(a) the house or part of the house is actually let during the whole or any part of the previous year; or
    (b) any other benefit therefrom is derived by the owner.
    (4) Where the property referred to in sub-section (2) consists of more than one house—
    (a) the provisions of that sub-section shall apply only in respect of one of such houses, which the assessee may, at his option, specify in this behalf;
    (b) the annual value of the house or houses, other than the house in respect of which the assessee has exercised an option under clause (a), shall be determined under sub-section (1) as if such house or houses had been let.

  3. Jay Sharma says:

    There is clear provision for above discussion. Section 23(2) is reproduced below for the ready reference.

    (2) Where the property consists of a house or part of a house which—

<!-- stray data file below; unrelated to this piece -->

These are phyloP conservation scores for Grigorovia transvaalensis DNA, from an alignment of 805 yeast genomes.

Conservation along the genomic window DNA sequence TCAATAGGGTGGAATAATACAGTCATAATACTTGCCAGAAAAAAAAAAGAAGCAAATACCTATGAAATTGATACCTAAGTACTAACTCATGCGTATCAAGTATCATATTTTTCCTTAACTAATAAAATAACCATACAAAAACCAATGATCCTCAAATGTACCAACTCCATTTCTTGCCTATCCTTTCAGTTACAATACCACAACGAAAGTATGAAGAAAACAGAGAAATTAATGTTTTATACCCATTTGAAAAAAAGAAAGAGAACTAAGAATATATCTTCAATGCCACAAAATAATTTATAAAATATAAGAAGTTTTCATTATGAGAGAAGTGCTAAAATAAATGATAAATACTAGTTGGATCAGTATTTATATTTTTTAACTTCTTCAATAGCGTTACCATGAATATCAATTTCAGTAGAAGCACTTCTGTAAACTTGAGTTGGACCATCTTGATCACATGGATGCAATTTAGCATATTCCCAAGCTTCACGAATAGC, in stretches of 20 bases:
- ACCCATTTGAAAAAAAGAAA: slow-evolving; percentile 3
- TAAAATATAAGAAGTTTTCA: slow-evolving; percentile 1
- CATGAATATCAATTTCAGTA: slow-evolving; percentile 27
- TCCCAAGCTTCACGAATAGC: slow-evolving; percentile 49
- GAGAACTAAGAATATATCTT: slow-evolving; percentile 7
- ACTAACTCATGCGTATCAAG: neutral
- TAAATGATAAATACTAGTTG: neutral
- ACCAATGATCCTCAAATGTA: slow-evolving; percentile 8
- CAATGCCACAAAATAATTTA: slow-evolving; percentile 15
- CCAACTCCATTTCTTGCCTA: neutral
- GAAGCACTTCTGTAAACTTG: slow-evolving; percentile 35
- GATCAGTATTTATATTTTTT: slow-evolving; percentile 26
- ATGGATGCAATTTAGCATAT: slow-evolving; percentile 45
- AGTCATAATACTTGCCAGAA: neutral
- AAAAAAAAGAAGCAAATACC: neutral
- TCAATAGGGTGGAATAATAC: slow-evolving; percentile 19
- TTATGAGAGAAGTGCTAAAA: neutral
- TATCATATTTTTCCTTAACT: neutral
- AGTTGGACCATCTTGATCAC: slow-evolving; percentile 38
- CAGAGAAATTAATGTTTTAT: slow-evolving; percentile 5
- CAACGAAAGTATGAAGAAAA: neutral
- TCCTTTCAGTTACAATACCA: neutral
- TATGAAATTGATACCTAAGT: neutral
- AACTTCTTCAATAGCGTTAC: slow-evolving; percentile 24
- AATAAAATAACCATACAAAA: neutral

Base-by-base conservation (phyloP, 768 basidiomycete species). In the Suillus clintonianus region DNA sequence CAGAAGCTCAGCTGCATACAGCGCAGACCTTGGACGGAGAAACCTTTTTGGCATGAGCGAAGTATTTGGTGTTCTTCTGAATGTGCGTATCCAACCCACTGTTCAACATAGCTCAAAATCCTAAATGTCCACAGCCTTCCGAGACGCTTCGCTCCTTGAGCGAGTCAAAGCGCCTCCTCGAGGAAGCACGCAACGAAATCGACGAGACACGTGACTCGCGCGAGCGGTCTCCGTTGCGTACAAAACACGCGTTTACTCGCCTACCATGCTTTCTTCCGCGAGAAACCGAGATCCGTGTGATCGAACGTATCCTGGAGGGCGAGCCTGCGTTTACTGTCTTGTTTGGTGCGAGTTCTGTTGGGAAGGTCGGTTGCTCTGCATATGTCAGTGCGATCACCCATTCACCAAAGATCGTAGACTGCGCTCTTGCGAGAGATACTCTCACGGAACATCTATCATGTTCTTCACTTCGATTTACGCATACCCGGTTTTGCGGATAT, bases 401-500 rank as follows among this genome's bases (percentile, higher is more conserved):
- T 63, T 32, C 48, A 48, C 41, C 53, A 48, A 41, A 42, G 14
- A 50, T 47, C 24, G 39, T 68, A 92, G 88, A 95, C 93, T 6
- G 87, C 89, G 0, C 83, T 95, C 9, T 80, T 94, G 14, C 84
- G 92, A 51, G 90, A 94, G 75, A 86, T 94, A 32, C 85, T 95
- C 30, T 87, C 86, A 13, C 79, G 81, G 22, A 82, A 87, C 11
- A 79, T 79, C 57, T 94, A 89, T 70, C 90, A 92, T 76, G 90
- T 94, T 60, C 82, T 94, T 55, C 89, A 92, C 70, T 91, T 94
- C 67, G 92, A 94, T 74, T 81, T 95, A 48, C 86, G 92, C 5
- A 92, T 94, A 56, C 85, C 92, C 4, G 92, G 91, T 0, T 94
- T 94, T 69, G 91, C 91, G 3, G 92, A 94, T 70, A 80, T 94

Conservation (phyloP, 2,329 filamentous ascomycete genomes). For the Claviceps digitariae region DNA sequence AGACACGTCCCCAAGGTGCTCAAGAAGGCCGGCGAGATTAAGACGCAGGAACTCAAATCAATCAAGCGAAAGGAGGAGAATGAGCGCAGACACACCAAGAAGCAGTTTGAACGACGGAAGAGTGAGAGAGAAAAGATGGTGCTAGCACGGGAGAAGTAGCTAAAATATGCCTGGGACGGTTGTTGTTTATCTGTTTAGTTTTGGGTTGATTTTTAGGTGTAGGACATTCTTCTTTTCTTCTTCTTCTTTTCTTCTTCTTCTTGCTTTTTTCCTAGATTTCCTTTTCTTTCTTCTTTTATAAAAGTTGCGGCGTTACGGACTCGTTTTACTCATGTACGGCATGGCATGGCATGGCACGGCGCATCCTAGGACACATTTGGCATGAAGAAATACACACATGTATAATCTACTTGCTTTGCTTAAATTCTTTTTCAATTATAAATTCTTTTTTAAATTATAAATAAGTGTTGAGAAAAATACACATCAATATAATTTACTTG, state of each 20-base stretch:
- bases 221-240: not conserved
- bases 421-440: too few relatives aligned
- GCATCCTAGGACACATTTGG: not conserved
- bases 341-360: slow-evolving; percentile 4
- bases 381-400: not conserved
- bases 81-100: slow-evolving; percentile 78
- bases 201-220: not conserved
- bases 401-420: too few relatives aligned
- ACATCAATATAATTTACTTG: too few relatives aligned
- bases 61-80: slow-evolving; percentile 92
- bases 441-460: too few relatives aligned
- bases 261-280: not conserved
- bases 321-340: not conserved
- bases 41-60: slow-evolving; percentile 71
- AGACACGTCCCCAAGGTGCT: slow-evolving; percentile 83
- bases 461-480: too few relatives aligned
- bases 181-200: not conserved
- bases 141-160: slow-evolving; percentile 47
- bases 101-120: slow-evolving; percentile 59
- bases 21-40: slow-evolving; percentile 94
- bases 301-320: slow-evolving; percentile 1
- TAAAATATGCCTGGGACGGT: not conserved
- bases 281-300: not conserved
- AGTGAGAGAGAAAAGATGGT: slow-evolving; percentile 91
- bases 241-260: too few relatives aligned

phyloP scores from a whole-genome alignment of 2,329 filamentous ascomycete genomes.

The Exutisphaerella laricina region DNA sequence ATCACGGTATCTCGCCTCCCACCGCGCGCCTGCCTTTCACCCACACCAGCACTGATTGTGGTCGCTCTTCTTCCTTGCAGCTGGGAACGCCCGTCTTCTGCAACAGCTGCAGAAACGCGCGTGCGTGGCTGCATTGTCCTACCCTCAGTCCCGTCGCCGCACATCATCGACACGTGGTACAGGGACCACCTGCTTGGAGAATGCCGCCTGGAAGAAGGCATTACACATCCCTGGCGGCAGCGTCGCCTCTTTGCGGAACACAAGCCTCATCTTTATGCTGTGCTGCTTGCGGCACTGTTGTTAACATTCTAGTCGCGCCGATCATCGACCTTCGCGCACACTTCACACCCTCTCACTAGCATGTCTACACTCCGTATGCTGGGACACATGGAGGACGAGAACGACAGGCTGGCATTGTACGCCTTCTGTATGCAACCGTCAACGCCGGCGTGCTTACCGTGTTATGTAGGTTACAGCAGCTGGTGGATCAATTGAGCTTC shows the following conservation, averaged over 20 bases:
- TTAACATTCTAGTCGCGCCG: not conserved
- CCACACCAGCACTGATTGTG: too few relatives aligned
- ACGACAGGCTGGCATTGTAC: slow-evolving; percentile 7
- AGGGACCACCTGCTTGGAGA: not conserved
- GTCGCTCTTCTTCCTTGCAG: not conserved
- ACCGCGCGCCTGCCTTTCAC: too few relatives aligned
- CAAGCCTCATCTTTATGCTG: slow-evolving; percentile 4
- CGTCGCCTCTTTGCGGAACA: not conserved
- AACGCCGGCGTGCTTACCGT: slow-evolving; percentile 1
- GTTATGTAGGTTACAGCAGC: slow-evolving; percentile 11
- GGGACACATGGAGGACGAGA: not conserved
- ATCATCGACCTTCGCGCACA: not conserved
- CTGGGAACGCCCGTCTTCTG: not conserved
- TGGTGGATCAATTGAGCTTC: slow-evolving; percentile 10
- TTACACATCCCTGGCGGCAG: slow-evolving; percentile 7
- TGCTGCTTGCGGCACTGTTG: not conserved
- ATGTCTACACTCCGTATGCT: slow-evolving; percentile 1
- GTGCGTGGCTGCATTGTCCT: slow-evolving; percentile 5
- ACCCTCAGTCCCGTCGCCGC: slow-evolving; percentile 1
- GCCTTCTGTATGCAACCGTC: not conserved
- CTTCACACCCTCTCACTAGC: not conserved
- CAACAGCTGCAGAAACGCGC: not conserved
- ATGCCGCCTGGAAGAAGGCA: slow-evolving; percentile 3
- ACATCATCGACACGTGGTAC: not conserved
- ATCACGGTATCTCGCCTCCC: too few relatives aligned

(a) is in the occupation of the owner for the purposes of his own residence; or

    (b) cannot actually be occupied by the owner by reason of the fact that owing to his employment, business or profession carried on at any other place, he has to reside at that other place in a building not belonging to him,

    the annual value of such house or part of the house shall be taken to be nil.

    (4)Where the property referred to in sub-section (2) consists of more than 54[two houses]—

    (a) the provisions of that sub-section shall apply only in respect of 55[two] of such houses, which the assessee may, at his option, specify in this behalf;

    (b) the annual value of the house or houses, 56[other than the house or houses] in respect of which the assessee has exercised an option under clause (a), shall be determined under sub-section (1) as if such house or houses had been let.